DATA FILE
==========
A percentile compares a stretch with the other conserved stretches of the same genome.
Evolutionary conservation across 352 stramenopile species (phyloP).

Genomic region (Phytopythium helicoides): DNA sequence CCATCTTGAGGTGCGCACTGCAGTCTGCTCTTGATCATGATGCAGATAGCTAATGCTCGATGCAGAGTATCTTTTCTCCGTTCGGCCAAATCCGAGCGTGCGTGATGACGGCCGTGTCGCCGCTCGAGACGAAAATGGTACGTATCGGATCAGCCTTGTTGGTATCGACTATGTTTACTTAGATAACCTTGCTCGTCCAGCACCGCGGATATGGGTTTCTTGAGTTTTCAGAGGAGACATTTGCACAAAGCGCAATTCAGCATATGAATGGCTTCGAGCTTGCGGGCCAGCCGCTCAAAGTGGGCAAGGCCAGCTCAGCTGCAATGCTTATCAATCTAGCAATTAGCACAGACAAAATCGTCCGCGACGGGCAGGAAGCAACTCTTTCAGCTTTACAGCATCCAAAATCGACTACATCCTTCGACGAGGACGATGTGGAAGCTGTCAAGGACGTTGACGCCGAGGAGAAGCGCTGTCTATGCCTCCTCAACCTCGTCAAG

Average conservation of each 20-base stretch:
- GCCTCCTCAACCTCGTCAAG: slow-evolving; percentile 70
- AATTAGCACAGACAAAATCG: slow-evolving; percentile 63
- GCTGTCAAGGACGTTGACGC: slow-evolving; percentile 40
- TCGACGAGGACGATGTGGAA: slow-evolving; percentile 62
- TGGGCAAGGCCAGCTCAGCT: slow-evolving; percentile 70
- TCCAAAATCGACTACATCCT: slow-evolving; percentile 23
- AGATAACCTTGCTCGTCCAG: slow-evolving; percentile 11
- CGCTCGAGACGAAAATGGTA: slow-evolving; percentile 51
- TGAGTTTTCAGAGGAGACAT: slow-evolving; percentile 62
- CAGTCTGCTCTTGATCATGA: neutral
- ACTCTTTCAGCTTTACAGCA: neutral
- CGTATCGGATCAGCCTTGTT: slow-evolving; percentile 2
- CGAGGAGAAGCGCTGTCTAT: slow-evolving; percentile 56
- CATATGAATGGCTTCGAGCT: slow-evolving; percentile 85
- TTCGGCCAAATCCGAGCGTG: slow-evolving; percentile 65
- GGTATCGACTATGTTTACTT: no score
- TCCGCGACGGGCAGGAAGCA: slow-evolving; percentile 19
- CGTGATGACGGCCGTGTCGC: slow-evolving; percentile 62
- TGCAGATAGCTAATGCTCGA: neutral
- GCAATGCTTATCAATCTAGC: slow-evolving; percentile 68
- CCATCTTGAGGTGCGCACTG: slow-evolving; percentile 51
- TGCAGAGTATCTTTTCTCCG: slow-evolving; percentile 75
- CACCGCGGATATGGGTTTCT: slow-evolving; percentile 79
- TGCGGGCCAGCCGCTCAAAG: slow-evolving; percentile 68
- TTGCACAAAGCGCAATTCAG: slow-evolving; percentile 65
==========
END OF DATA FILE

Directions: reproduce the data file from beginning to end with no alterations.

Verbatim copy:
A percentile compares a stretch with the other conserved stretches of the same genome.
Evolutionary conservation across 352 stramenopile species (phyloP).

Genomic region (Phytopythium helicoides): DNA sequence CCATCTTGAGGTGCGCACTGCAGTCTGCTCTTGATCATGATGCAGATAGCTAATGCTCGATGCAGAGTATCTTTTCTCCGTTCGGCCAAATCCGAGCGTGCGTGATGACGGCCGTGTCGCCGCTCGAGACGAAAATGGTACGTATCGGATCAGCCTTGTTGGTATCGACTATGTTTACTTAGATAACCTTGCTCGTCCAGCACCGCGGATATGGGTTTCTTGAGTTTTCAGAGGAGACATTTGCACAAAGCGCAATTCAGCATATGAATGGCTTCGAGCTTGCGGGCCAGCCGCTCAAAGTGGGCAAGGCCAGCTCAGCTGCAATGCTTATCAATCTAGCAATTAGCACAGACAAAATCGTCCGCGACGGGCAGGAAGCAACTCTTTCAGCTTTACAGCATCCAAAATCGACTACATCCTTCGACGAGGACGATGTGGAAGCTGTCAAGGACGTTGACGCCGAGGAGAAGCGCTGTCTATGCCTCCTCAACCTCGTCAAG

Average conservation of each 20-base stretch:
- GCCTCCTCAACCTCGTCAAG: slow-evolving; percentile 70
- AATTAGCACAGACAAAATCG: slow-evolving; percentile 63
- GCTGTCAAGGACGTTGACGC: slow-evolving; percentile 40
- TCGACGAGGACGATGTGGAA: slow-evolving; percentile 62
- TGGGCAAGGCCAGCTCAGCT: slow-evolving; percentile 70
- TCCAAAATCGACTACATCCT: slow-evolving; percentile 23
- AGATAACCTTGCTCGTCCAG: slow-evolving; percentile 11
- CGCTCGAGACGAAAATGGTA: slow-evolving; percentile 51
- TGAGTTTTCAGAGGAGACAT: slow-evolving; percentile 62
- CAGTCTGCTCTTGATCATGA: neutral
- ACTCTTTCAGCTTTACAGCA: neutral
- CGTATCGGATCAGCCTTGTT: slow-evolving; percentile 2
- CGAGGAGAAGCGCTGTCTAT: slow-evolving; percentile 56
- CATATGAATGGCTTCGAGCT: slow-evolving; percentile 85
- TTCGGCCAAATCCGAGCGTG: slow-evolving; percentile 65
- GGTATCGACTATGTTTACTT: no score
- TCCGCGACGGGCAGGAAGCA: slow-evolving; percentile 19
- CGTGATGACGGCCGTGTCGC: slow-evolving; percentile 62
- TGCAGATAGCTAATGCTCGA: neutral
- GCAATGCTTATCAATCTAGC: slow-evolving; percentile 68
- CCATCTTGAGGTGCGCACTG: slow-evolving; percentile 51
- TGCAGAGTATCTTTTCTCCG: slow-evolving; percentile 75
- CACCGCGGATATGGGTTTCT: slow-evolving; percentile 79
- TGCGGGCCAGCCGCTCAAAG: slow-evolving; percentile 68
- TTGCACAAAGCGCAATTCAG: slow-evolving; percentile 65